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Old 09-04-2007, 08:35 PM   #1
zorrokan
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Lightbulb Where can I read about the difference between "..profile" and ".profile"?


Hi

I know from reading O Riley's Classic Shell Scripting' that the .profile file is " the shells configuration file" but I am unable to find a reference to what "..profile" means. I have searched on the net, Sams Teach Yourself Unix, Unix Visual Quickstart Guide and Linux in a Nutshell. I have look through a few man pages, also.

The context is a worksheet I was given by a friend who once learnt unix by reading manuals in which the question 'what is .profile' and what is '..profile'? is asked. I don't want to be told what it is, but if someone could point me to the appropriate resource or explain how they would research it I would be very grateful.

Regards


Z

"If you build a man a fire, he will be warm for a day. But if you set a man on fire, he will be warm for a lifetime."
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Old 09-04-2007, 09:11 PM   #2
chrism01
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.profile is the hidden file in your login/home dir if you use ksh (korn shell).
bash uses .bash_profile ( and .bashrc).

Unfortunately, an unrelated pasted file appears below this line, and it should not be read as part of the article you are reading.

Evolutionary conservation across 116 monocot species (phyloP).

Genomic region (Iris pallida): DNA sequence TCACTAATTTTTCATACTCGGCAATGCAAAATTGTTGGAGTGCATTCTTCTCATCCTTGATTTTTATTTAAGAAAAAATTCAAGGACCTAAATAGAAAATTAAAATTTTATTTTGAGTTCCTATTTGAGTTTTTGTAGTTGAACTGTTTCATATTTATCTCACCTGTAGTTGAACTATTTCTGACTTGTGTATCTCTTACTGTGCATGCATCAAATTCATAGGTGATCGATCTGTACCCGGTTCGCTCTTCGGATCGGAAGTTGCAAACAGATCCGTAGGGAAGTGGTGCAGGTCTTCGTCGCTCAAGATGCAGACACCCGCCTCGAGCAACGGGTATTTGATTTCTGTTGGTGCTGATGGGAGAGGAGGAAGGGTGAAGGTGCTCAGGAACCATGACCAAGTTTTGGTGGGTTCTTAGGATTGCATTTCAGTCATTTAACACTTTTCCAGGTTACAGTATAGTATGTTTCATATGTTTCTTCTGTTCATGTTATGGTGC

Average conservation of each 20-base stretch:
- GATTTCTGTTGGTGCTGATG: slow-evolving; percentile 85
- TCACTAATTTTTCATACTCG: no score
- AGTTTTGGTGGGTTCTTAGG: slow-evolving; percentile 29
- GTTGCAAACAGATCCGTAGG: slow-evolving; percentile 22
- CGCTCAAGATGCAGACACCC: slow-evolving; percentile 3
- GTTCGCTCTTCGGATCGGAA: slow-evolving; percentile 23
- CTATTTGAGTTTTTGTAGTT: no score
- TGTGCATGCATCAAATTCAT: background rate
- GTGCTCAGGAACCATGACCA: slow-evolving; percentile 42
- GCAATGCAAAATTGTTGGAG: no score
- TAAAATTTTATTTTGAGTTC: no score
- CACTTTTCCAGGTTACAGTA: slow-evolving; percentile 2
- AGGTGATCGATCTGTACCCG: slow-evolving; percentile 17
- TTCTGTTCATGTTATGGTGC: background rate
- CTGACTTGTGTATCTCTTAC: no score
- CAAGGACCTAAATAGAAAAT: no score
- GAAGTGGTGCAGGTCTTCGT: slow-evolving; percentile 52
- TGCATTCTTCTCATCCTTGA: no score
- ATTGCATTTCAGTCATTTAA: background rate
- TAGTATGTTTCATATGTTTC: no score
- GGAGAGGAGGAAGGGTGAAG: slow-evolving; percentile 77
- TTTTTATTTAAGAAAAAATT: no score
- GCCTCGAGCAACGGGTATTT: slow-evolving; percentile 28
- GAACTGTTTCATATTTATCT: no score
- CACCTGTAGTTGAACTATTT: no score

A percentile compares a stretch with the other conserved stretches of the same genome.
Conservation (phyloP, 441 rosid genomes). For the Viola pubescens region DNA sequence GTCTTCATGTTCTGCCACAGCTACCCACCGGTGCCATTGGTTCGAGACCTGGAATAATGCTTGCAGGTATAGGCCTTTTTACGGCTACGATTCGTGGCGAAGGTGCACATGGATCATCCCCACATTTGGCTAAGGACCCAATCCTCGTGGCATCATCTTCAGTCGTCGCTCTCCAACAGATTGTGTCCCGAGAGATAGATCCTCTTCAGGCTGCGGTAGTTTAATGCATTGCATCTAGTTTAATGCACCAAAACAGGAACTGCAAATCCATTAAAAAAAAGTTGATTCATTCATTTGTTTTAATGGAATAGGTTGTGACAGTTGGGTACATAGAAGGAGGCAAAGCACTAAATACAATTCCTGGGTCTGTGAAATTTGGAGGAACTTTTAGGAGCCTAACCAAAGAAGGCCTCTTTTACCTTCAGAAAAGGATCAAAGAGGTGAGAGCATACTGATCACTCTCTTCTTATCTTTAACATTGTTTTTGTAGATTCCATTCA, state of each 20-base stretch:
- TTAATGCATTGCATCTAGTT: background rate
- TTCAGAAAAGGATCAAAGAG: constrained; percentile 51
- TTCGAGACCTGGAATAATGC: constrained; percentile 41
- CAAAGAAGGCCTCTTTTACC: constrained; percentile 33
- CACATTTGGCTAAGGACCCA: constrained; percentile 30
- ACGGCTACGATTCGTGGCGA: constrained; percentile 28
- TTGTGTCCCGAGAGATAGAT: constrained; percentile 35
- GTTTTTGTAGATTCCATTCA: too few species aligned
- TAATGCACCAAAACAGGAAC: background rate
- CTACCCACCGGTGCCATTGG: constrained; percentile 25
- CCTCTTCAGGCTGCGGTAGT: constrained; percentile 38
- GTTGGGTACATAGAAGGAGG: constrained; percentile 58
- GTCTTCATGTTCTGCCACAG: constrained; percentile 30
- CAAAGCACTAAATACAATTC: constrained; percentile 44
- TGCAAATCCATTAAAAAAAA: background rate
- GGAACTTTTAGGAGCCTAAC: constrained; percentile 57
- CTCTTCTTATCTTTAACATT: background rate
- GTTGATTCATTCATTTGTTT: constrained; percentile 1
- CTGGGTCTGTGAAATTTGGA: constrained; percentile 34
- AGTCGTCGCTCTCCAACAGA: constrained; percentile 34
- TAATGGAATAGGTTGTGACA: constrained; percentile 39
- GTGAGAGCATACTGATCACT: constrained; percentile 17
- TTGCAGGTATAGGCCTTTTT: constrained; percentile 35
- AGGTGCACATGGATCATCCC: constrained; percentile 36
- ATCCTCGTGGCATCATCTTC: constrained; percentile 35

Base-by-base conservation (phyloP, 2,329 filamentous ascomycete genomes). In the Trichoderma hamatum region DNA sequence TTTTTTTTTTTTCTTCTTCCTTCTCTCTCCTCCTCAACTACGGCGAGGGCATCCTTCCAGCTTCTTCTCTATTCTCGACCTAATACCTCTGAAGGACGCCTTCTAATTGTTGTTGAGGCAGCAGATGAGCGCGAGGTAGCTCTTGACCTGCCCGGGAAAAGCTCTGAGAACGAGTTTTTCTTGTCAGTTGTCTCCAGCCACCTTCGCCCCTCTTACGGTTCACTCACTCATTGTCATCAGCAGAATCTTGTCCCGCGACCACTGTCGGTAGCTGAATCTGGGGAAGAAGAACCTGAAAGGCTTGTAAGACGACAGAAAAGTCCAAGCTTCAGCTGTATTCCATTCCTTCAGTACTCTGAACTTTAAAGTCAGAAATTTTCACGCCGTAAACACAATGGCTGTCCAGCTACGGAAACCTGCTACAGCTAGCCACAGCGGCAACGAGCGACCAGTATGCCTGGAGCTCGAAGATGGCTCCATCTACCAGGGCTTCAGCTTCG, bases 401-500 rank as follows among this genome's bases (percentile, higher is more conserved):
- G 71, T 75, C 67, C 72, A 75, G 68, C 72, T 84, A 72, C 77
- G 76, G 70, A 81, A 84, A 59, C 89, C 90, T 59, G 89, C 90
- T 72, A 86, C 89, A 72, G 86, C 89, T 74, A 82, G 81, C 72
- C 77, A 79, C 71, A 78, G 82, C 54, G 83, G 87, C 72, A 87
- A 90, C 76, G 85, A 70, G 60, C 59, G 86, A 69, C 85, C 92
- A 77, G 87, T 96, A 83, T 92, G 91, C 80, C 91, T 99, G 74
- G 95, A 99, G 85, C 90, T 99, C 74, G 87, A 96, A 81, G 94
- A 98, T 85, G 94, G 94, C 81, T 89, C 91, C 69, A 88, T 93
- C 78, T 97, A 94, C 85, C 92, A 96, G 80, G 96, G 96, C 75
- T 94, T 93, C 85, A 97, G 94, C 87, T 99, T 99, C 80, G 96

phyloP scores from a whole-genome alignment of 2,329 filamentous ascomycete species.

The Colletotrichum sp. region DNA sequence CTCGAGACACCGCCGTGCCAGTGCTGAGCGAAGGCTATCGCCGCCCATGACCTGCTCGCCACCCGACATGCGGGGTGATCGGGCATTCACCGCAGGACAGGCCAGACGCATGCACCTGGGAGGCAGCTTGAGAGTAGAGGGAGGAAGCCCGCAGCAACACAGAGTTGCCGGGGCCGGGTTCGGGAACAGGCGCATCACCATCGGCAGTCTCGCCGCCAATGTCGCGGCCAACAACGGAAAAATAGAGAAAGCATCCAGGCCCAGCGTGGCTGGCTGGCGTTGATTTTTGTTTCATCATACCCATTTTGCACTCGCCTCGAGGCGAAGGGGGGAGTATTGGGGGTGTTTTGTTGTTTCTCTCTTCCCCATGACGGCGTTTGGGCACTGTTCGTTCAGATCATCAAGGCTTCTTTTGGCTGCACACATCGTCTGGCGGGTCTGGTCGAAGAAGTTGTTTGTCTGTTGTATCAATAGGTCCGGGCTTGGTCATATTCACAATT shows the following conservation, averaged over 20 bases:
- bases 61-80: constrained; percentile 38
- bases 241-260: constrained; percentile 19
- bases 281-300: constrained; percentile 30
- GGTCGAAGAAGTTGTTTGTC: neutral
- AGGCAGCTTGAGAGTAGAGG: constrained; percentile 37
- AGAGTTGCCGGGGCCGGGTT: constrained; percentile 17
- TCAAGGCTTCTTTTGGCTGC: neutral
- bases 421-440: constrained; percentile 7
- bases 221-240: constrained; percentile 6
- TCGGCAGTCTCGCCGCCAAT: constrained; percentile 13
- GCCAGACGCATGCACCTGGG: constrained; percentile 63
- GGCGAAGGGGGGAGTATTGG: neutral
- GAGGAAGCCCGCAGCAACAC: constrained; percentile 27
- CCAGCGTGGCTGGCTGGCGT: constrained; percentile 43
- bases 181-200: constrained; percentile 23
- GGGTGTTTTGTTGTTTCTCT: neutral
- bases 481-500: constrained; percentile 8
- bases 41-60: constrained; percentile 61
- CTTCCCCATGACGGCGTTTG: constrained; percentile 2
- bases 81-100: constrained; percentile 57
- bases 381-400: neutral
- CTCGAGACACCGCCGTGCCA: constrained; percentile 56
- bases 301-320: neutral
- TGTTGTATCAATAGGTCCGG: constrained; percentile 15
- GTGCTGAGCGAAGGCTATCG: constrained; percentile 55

I've never heard of ..profile, although in Unix '.' specifies the current dir, whereas '..' specifies the parent dir (ie one above the one you are in at anytime).
HTH
 
Old 09-04-2007, 11:04 PM   #3
pixellany
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I've never seen any file with ".." at the front. Where did you see this?
 
Old 09-05-2007, 12:53 AM   #4
jlliagre
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Perhaps the OP is referring to the command
Code:
. .profile
# or
. ./.profile
(note the space between the dots) which can be used to reload the .profile file.
 
Old 09-05-2007, 01:26 AM   #5
Ghodmode
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Looking at the bash man page, I can see that the .profile will be read by bash if both .bash_profile and .bash_login are missing from the home directory.

A file named ..profile isn't special in any way, but jlliagre may have been right in that it's a reference to . ./.profile which is how you source the file named .profile in the current directory. This builtin command is also documented in the bash man page. The first dot is an alias for source, The second dot is a reference to the current directory (as chrism suggested), and the third dot is the first character in the file name.

-- Ghodmode
 
  


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